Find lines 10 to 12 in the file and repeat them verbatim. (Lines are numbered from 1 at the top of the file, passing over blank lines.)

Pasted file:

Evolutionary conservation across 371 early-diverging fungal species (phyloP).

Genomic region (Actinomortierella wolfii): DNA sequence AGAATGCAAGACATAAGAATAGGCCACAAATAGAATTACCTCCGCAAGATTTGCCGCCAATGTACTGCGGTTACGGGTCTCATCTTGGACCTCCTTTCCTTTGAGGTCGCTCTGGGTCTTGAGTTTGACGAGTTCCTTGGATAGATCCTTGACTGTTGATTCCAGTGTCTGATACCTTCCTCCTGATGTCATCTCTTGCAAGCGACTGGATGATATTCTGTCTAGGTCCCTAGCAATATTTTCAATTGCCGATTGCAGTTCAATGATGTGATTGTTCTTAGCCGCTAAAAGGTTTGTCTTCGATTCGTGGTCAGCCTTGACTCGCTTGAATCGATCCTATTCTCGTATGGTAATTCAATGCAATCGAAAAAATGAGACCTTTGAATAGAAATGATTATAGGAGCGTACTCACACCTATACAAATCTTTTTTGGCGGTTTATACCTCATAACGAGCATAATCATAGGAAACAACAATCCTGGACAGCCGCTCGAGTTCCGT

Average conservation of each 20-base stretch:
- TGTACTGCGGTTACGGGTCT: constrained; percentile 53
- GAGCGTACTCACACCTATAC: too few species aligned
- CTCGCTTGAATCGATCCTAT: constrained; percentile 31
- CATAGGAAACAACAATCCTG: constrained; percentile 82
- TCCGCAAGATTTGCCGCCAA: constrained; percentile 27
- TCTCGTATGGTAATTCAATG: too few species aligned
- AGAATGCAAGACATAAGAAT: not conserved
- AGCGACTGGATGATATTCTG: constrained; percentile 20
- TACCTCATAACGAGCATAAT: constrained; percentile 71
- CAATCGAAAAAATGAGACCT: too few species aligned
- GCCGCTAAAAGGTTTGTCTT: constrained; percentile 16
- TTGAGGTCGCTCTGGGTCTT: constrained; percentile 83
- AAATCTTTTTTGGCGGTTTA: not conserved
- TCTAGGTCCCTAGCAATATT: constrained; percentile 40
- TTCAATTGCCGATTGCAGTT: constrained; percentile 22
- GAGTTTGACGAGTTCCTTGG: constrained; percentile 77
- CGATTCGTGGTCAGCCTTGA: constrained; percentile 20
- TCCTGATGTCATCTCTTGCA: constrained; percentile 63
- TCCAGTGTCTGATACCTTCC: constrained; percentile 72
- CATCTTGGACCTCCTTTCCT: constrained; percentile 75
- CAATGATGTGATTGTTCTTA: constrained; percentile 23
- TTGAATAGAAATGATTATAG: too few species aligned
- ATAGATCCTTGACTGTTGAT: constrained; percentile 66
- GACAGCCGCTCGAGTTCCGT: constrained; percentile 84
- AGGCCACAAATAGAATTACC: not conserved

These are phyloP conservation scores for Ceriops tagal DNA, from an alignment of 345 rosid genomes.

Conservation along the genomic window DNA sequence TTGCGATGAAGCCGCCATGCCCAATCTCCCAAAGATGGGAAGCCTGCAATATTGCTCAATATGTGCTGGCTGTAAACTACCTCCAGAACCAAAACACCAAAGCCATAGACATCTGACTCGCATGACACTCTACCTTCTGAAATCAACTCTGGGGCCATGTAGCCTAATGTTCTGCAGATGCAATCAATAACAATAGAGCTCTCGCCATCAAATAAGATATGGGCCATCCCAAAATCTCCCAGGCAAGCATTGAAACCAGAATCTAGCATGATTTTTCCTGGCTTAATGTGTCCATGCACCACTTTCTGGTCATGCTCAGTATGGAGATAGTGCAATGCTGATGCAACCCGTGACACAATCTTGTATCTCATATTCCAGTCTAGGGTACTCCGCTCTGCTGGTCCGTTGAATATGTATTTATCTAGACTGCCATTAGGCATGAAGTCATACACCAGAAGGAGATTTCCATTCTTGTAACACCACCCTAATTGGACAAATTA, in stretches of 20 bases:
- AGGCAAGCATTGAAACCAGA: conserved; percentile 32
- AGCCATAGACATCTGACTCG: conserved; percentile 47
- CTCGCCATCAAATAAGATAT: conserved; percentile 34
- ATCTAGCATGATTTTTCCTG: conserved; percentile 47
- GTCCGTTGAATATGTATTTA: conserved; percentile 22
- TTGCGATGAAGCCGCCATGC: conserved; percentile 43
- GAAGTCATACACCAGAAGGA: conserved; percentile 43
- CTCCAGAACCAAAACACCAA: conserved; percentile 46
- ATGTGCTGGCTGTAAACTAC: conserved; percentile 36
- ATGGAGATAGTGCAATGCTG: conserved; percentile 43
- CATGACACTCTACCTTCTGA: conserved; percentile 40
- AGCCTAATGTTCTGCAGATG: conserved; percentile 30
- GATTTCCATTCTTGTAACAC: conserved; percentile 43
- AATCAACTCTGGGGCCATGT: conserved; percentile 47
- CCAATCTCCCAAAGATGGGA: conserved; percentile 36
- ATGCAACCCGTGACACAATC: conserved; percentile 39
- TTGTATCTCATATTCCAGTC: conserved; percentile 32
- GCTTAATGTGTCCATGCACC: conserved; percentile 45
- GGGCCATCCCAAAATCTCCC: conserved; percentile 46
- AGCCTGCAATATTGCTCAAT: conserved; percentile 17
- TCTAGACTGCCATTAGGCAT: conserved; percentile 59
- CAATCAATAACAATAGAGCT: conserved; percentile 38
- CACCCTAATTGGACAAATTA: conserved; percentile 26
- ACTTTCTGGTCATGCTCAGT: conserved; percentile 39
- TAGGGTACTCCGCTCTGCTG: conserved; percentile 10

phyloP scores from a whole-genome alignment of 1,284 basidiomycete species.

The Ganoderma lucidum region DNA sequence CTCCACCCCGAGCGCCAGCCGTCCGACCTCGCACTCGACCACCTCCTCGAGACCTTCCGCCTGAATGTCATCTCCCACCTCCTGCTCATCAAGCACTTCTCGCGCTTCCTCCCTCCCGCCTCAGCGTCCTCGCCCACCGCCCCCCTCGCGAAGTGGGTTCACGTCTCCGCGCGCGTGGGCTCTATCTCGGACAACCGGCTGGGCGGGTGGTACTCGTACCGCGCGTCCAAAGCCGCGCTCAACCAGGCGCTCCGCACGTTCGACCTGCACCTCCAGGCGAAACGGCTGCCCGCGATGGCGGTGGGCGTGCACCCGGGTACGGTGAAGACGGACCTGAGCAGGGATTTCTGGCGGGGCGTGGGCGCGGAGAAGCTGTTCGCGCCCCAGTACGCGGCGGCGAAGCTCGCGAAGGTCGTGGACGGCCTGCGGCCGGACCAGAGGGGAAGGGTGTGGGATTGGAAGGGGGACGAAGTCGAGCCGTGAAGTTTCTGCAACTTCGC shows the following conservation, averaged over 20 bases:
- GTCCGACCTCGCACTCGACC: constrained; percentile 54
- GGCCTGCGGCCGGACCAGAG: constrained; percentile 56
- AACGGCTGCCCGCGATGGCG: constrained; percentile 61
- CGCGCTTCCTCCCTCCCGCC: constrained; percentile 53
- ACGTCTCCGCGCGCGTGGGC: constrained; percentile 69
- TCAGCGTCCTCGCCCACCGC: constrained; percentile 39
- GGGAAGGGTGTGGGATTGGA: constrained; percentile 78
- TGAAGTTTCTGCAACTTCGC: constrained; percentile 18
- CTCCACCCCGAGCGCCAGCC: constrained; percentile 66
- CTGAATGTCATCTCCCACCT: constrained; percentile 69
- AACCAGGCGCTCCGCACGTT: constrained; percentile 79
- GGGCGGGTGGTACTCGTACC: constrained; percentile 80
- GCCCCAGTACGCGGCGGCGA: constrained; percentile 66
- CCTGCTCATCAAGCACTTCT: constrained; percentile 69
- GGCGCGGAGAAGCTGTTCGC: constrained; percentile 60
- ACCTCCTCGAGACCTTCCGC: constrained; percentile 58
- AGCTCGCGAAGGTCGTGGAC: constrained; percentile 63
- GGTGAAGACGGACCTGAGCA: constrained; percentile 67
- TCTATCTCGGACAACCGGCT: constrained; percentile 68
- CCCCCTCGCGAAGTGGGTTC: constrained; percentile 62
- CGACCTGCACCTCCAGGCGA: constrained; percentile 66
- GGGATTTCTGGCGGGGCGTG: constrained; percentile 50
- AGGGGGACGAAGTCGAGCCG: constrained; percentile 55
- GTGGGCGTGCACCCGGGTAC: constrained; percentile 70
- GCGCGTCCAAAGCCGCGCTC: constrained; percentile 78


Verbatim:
- AGAATGCAAGACATAAGAAT: not conserved
- AGCGACTGGATGATATTCTG: constrained; percentile 20
- TACCTCATAACGAGCATAAT: constrained; percentile 71